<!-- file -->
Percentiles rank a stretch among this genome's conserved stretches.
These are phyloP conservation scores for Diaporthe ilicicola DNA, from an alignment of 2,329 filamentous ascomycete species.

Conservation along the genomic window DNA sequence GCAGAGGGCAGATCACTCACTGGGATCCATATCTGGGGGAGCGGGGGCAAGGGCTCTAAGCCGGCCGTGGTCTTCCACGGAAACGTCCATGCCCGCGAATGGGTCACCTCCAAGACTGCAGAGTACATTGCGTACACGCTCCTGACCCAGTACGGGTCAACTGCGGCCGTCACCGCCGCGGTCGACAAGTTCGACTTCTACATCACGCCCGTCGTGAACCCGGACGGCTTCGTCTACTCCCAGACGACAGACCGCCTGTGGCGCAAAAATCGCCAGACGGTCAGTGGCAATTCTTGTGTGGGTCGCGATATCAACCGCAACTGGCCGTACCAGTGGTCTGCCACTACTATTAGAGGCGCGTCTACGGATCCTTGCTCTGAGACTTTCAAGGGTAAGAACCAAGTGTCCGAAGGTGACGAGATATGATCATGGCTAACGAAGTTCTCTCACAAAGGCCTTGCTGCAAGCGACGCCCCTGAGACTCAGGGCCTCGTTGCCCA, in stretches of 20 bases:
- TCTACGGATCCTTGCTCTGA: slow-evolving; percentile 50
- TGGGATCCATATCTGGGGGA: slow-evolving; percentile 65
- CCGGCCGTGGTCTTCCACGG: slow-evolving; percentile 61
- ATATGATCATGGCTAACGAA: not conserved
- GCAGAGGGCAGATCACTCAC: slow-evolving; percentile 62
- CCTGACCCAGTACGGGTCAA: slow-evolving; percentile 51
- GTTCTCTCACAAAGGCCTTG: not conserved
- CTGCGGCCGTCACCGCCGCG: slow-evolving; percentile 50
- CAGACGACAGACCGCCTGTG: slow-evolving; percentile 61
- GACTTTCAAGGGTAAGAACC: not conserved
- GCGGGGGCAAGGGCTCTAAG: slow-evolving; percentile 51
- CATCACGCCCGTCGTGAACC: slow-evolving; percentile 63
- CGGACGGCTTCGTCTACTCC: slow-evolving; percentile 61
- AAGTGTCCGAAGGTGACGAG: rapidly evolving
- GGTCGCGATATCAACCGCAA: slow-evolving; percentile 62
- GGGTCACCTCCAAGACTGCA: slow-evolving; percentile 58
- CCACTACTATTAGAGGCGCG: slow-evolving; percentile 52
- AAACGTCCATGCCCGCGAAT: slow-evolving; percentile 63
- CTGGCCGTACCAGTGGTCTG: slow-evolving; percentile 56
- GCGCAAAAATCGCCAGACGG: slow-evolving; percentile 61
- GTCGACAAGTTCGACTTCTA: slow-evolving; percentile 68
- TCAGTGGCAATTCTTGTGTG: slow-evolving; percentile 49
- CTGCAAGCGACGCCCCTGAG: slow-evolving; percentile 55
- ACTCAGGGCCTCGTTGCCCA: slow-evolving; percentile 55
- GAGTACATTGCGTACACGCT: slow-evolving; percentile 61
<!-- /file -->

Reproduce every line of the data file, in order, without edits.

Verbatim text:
Percentiles rank a stretch among this genome's conserved stretches.
These are phyloP conservation scores for Diaporthe ilicicola DNA, from an alignment of 2,329 filamentous ascomycete species.

Conservation along the genomic window DNA sequence GCAGAGGGCAGATCACTCACTGGGATCCATATCTGGGGGAGCGGGGGCAAGGGCTCTAAGCCGGCCGTGGTCTTCCACGGAAACGTCCATGCCCGCGAATGGGTCACCTCCAAGACTGCAGAGTACATTGCGTACACGCTCCTGACCCAGTACGGGTCAACTGCGGCCGTCACCGCCGCGGTCGACAAGTTCGACTTCTACATCACGCCCGTCGTGAACCCGGACGGCTTCGTCTACTCCCAGACGACAGACCGCCTGTGGCGCAAAAATCGCCAGACGGTCAGTGGCAATTCTTGTGTGGGTCGCGATATCAACCGCAACTGGCCGTACCAGTGGTCTGCCACTACTATTAGAGGCGCGTCTACGGATCCTTGCTCTGAGACTTTCAAGGGTAAGAACCAAGTGTCCGAAGGTGACGAGATATGATCATGGCTAACGAAGTTCTCTCACAAAGGCCTTGCTGCAAGCGACGCCCCTGAGACTCAGGGCCTCGTTGCCCA, in stretches of 20 bases:
- TCTACGGATCCTTGCTCTGA: slow-evolving; percentile 50
- TGGGATCCATATCTGGGGGA: slow-evolving; percentile 65
- CCGGCCGTGGTCTTCCACGG: slow-evolving; percentile 61
- ATATGATCATGGCTAACGAA: not conserved
- GCAGAGGGCAGATCACTCAC: slow-evolving; percentile 62
- CCTGACCCAGTACGGGTCAA: slow-evolving; percentile 51
- GTTCTCTCACAAAGGCCTTG: not conserved
- CTGCGGCCGTCACCGCCGCG: slow-evolving; percentile 50
- CAGACGACAGACCGCCTGTG: slow-evolving; percentile 61
- GACTTTCAAGGGTAAGAACC: not conserved
- GCGGGGGCAAGGGCTCTAAG: slow-evolving; percentile 51
- CATCACGCCCGTCGTGAACC: slow-evolving; percentile 63
- CGGACGGCTTCGTCTACTCC: slow-evolving; percentile 61
- AAGTGTCCGAAGGTGACGAG: rapidly evolving
- GGTCGCGATATCAACCGCAA: slow-evolving; percentile 62
- GGGTCACCTCCAAGACTGCA: slow-evolving; percentile 58
- CCACTACTATTAGAGGCGCG: slow-evolving; percentile 52
- AAACGTCCATGCCCGCGAAT: slow-evolving; percentile 63
- CTGGCCGTACCAGTGGTCTG: slow-evolving; percentile 56
- GCGCAAAAATCGCCAGACGG: slow-evolving; percentile 61
- GTCGACAAGTTCGACTTCTA: slow-evolving; percentile 68
- TCAGTGGCAATTCTTGTGTG: slow-evolving; percentile 49
- CTGCAAGCGACGCCCCTGAG: slow-evolving; percentile 55
- ACTCAGGGCCTCGTTGCCCA: slow-evolving; percentile 55
- GAGTACATTGCGTACACGCT: slow-evolving; percentile 61